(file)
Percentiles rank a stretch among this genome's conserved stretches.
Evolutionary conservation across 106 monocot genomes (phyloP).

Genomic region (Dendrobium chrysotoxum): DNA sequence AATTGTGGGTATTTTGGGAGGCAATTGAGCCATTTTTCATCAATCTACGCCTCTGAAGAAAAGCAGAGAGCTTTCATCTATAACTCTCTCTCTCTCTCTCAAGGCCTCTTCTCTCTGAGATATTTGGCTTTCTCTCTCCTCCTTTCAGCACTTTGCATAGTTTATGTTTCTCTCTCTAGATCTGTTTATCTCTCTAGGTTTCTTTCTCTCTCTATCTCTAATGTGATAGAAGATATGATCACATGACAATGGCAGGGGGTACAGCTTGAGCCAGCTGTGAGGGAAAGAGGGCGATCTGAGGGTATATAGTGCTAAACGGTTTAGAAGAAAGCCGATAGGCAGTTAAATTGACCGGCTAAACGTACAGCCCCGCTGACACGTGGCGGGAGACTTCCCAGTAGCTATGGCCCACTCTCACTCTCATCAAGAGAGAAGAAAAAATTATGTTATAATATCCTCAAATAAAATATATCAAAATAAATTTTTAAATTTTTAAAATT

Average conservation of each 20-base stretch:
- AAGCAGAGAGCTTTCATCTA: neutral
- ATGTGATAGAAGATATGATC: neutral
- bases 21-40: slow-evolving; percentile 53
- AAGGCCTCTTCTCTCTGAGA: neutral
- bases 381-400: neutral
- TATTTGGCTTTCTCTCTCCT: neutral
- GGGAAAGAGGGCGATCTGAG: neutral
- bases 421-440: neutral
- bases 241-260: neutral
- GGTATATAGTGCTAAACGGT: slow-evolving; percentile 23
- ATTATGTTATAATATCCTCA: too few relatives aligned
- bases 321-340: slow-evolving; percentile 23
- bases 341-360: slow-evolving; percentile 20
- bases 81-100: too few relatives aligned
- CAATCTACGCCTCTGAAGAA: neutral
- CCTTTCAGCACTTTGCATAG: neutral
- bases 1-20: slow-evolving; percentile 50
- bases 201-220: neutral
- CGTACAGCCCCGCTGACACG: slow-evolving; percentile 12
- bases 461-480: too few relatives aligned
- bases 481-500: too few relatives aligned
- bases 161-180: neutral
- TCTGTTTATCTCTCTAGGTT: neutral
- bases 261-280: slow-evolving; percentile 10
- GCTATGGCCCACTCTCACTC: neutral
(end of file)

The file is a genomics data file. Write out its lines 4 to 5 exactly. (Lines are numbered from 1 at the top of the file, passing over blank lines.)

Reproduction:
Average conservation of each 20-base stretch:
- AAGCAGAGAGCTTTCATCTA: neutral